The WORST

The WORST - SweetMadeleine.ca

It’s no secret that I am a feminist .

And every time I say that, every time, I feel like I need to give the whole “not-a-bra-burning-man-hating-feminist, but the radical, believes-woman-are-different-from-but-equal-to-men-and-should-be-afforded-the-same-rights-responsibilities-and-freedoms kind.” I mean, I love men. How can you not? Men are fantastic and capable and sexy and different. We women are not the same as them, but we are equal to them -and our society’s legislation, pay, and view of our bodily autonomy ought to reflect that.

I mean, that’s the goal, right?

Sometimes this perspective makes me feel that I am somehow personally responsible for upholding some sort of women’s  code. I feel that we should look out for each other. I have incredibly close relationships with the women in my life. And there are aspects of my life that only other women could truly understand.

So when you see a tipsy woman being led out of a bar by a stranger, you get her in a cab and make sure she gets home safely. If you see someone being harassed on the street or in the subway, you speak up. When there is only one other woman in a predominately male workplace you empathize with her. You meet the eye of the woman whose newborn is having a hysterical screaming fit in the grocery store line up and you smile broadly and make conversation. You lighten the load, however you can, whenever you can.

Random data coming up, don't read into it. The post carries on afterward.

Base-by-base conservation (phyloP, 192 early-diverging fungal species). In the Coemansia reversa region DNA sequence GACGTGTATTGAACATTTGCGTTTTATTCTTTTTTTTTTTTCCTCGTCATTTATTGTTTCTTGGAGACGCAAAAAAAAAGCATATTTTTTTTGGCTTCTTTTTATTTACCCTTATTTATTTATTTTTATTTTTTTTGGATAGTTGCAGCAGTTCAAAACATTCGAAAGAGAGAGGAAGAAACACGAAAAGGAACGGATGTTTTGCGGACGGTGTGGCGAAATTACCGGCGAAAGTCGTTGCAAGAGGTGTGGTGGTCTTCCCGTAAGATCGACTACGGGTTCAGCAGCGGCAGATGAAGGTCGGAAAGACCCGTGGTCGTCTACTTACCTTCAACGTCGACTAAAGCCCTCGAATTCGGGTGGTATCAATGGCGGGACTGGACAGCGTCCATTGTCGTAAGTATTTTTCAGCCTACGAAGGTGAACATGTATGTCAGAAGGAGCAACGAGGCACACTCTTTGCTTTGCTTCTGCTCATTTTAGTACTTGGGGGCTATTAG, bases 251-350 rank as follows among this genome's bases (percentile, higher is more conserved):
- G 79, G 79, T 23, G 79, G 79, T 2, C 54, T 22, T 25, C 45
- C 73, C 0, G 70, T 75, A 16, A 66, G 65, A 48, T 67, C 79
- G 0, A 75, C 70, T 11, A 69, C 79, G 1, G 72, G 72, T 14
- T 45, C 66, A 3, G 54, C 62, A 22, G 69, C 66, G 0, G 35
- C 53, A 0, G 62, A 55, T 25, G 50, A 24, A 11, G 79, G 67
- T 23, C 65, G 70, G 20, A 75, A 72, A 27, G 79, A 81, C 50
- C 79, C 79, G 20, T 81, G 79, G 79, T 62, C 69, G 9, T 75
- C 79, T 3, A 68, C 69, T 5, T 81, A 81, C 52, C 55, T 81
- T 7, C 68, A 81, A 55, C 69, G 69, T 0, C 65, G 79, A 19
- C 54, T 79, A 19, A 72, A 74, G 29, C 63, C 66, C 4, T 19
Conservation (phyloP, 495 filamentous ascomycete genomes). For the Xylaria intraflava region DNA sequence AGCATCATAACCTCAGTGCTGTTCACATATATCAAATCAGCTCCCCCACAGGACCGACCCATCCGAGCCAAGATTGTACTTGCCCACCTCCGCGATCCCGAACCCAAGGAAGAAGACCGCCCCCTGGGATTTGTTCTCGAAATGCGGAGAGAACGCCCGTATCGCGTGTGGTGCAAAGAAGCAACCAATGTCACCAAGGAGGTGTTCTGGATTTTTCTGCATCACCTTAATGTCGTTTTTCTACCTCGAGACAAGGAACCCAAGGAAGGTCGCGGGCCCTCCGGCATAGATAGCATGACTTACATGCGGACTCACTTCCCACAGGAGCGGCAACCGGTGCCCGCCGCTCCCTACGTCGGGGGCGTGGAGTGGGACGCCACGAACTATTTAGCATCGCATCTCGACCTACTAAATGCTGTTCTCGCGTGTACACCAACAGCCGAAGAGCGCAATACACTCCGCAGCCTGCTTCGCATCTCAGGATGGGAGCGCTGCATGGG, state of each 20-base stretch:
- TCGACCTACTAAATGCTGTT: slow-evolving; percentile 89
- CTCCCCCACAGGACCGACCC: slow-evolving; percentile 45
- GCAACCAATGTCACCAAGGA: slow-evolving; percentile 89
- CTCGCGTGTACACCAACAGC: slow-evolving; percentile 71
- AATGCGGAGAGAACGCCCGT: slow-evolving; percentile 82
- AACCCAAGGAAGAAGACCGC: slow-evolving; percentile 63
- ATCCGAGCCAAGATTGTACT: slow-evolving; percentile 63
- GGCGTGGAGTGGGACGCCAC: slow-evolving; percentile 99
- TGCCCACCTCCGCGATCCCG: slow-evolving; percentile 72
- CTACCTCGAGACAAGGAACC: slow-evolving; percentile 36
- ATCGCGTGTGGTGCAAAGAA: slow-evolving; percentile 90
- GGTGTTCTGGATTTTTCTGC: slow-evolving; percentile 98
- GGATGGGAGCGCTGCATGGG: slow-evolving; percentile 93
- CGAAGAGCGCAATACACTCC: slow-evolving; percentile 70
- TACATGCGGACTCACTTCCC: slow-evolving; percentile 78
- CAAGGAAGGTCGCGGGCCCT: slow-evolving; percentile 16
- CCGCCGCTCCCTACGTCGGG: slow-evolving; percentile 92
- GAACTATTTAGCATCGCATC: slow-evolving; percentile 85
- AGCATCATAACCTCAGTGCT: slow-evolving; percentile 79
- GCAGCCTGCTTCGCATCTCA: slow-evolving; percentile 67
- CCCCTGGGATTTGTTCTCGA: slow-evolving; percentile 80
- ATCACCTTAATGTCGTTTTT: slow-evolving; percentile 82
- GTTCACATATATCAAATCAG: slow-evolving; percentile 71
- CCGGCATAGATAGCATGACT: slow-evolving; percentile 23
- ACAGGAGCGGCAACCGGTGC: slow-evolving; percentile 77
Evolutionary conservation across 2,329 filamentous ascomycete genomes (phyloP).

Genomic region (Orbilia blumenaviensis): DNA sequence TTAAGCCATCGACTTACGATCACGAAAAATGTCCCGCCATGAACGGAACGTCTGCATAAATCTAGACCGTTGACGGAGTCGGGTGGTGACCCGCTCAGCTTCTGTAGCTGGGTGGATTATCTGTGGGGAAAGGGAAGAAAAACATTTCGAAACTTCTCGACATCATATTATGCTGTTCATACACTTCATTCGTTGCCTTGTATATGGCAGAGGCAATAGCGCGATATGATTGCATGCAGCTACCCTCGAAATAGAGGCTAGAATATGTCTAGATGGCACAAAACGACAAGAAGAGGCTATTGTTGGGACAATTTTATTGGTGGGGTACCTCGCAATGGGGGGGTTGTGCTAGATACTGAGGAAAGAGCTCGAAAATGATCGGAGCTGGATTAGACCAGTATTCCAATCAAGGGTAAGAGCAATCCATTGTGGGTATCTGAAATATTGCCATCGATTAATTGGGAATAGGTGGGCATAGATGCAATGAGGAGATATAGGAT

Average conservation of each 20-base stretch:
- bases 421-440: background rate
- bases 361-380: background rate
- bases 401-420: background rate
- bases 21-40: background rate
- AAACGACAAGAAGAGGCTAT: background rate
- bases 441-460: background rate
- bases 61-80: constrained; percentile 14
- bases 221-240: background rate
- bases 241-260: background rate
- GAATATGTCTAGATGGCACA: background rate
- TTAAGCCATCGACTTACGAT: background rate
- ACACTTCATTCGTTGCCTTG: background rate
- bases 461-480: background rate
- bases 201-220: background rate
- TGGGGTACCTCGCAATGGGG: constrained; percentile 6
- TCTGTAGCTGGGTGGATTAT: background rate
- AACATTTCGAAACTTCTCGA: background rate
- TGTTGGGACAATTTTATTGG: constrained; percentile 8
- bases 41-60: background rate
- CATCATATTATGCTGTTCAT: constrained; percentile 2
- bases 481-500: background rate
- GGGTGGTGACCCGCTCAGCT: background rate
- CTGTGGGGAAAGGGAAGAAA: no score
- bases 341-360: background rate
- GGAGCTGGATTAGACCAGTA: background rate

It is as though I feel like my behavior is somehow reflective of all women, so I do my best to be strong, kind, compassionate and respectful. For the greater good!

But then…then there are those times when we let each other down. This my friends, this is one such story. And beware, I will be using language.

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It began because I needed an oil change.  We know my history with oil changes, yes? I was planning a trip to Calgary – which didn’t end up happening for a variety of reasons – but I wanted to have the oil change done just in case. I am not fucking around with oil changes anymore, y’all.

So Olive and I were out and about one day, and happened to pass a place called Jiffy Lube.

“Why, this looks like an upstanding, reputable establishment!” I said to myself, “I shall avail myself of a (probably) much needed oil change!”

I pulled up in front, a mechanic-looking dude stuck his head out and I told him I wanted an oil change. Because it was true – I really did! So he motioned for me to drive forward and said “Okay ma’am, just go ahead and pull into Bay #2.”

I admit it, he ‘”ma’am”-ed me. Now I know a lot of people have trouble with being called ma’am, but I am all over that shit. Yes ma’am, no ma’am. Love it. I have zero problem being a ma’am.

But then Bay #2 opened. And, uh, have you guys ever had an oil change? (If not..um…do it or your car will explode at some point.) They make you drive into this building which basically has no floor, it’s just an open pit with two skinny little tracks that you are somehow supposed to maneuver your car tires onto without accidentally driving off and pitching you and your daughter into the dimly lit abyss below.

I started to sweat.

Dude motioned to me again. I could almost hear him through my windshield, “Ma’am? Ma’am just go ahead and drive into Bay #2″

Oh, oh is that all? Great. Grrrreat. No problem. Ha! Here I come!

Look, I am a competent driver. My last car accident was when I was 18, I drive standard, I am aware and alert and I am pretty confident about my abilities, grandma-speed not withstanding.